DO YOU PRAY THAT PEOPLE GET MARRIED?
----- Original Message -----
From: VOCÊ ORA PARA AS PESSOAS CASAREM?
Sent: Wednesday, September 07, 2005
I’ve noticed you never link prayer to marriage, or meeting one’s future husband or wife, or people’s dating life etc.
Am I right?
I’d like to know why. Is it because of some trauma of yours? Or because you’re tired of repeatedly seeing bad outcomes? I know you believe in prayer and pray about many things. But it strikes me as odd that you’re silent about marriage. Why is that?
Excuse me if I’m being nosy. It’s just a curiosity I have about you.
Grace and Peace!
Yes, you’re right! I don’t ask God that someone marries someone in particular. Here are some reasons why I don’t do that:
1 – In the Scripture, I’ve never seen anybody pray that he/she will marry someone special. People just married whomever they wanted (as rich or independent men did) or whoever was “arranged” by the parents or the family. Even the New Testament doesn’t encourage people to make such an intercession. On the contrary, a reading of 1 Corinthians 7 doesn’t seem to convey any incitement as for praying continually about the topic, neither before getting married nor after that in order to be sure that the unbelieving husband will convert. “How do you know?” is Paul’s question, and he provides the answer by telling the couple to use the peace criterion to check whether being together is worthwhile or not.
2 – I’ve never seen Jesus a bit worried about the subject. He raises the dead, but never tells a husband who left to come back home. As for the woman who was called an “adulteress” by the “synagogue”, He only forgives her and tells her not to live that way anymore, but He doesn’t try to set up things so she and a man she likes can meet.
3 – Out of my own experience, after witnessing virtually everything in this area, I’d rather do as my son Lukas said when we were on our way to my parents’ Golden Wedding celebration: “They proved they can get married”, he said. The interesting thing is that we were going to celebrate their 50th anniversary. Therefore, consistently with what I’ve always seen, especially as a pastor, I’m only convinced that a marriage can be successful after it proves to be steadfast, which, in general, happens after both have already “overcome the world” together.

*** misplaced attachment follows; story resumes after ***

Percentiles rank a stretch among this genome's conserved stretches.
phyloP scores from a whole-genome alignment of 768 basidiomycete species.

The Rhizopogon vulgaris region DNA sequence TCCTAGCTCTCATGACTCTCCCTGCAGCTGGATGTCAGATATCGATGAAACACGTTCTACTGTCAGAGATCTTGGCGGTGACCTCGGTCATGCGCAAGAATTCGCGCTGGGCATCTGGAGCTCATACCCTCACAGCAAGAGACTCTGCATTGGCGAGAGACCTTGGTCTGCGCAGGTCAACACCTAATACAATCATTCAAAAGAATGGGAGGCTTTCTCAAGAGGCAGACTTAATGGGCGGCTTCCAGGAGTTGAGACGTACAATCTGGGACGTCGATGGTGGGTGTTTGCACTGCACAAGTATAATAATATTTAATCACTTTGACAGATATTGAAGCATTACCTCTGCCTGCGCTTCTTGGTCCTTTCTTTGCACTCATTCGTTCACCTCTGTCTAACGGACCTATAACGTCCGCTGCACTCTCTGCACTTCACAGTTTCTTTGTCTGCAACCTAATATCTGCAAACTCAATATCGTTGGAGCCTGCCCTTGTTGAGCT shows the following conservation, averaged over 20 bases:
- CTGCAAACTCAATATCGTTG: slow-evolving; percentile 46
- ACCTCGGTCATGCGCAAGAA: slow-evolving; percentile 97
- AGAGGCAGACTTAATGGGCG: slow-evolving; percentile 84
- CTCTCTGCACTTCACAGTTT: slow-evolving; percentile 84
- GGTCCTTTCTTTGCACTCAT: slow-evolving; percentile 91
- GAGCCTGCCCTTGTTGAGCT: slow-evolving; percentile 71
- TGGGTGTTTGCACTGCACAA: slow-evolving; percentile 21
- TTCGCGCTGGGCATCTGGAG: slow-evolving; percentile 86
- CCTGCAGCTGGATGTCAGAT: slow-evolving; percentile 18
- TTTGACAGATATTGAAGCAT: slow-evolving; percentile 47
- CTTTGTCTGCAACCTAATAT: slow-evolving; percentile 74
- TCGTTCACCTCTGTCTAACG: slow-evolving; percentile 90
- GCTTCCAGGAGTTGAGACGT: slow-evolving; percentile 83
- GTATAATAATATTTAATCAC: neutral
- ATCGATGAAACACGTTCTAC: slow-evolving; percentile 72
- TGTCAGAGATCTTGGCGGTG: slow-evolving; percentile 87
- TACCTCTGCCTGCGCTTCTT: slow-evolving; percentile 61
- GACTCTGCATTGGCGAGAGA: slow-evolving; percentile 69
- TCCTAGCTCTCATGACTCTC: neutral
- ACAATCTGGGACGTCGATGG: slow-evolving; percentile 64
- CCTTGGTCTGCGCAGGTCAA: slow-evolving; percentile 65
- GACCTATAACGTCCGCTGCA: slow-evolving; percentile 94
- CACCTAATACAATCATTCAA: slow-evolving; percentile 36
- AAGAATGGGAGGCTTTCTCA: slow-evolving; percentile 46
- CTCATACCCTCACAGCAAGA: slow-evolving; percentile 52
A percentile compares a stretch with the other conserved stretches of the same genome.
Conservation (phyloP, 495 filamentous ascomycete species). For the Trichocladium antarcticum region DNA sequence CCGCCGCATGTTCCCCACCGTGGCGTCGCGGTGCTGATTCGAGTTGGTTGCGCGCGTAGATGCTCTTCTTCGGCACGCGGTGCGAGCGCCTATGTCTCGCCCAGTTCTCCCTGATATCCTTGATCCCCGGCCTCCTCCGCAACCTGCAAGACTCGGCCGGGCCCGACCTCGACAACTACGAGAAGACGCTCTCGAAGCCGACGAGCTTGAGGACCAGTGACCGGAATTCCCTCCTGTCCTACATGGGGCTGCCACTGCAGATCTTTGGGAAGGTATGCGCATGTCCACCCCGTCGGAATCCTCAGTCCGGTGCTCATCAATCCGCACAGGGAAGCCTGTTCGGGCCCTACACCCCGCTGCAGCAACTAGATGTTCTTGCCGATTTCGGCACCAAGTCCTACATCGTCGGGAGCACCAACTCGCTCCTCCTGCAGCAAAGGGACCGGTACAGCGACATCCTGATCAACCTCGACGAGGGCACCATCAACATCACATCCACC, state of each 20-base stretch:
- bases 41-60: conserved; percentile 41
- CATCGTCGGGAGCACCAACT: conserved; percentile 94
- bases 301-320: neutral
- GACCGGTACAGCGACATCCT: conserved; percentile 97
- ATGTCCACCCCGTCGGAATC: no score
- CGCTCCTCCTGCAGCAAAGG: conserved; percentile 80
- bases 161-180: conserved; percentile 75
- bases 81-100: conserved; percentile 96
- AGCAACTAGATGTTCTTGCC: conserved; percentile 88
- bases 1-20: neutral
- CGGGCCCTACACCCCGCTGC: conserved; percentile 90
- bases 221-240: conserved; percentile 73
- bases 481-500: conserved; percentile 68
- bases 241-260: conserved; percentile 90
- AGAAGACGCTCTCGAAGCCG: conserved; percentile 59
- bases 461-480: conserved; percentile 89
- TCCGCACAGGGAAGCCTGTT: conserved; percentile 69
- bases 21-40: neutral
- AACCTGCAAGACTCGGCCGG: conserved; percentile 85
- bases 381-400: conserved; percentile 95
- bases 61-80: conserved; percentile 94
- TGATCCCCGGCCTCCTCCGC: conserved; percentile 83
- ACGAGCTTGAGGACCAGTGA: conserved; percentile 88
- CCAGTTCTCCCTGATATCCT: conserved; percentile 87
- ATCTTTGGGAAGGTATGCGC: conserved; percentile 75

4 – I’ve seen traumas and psychological attacks of suspicion get into people’s souls. This is especially true about many women who were given “prophetic guarantees” that some guy was “the man”, but eventually they got into a spiritual crisis after finding out that that “man of God” was actually a regular Christian scoundrel. I know some people who got so emotionally unbalanced because of this that they remain in hospital under medical care. Others lost faith. Others became cynical. Others are “mad at God” to this day.
5 – As I see it, taking in account that the Scripture freely reports deeds and deeds of faith—even the resurrection of some dead people, the sea waters dividing, the sun standing still—, it’s intriguing that it never tells us the story of a man or a woman who wanted somebody, prayed, prayed and prayed, and then God produced love in the loved person’s heart for his/her lover.
No! I can’t find anything like this in my Bible. And why is that? In my opinion, it’s because love is a mysterious place. And God created it to be so, therefore any attempt to “arouse or awaken love before it so desires”, as we read in the Song of Solomon, is recklessness.
In my opinion, a marriage must be a supreme encounter in freedom, spontaneity, truth, choice, and pleasure in saying, “This one is mine!” or “This is now flesh of my flesh!”
The complication about this is that today there are thousands of Adams and Eves.
So, the mystery is bigger and bigger. However, the freedom God gave humans takes love to a mystery realm where only the heart has a right to the choice.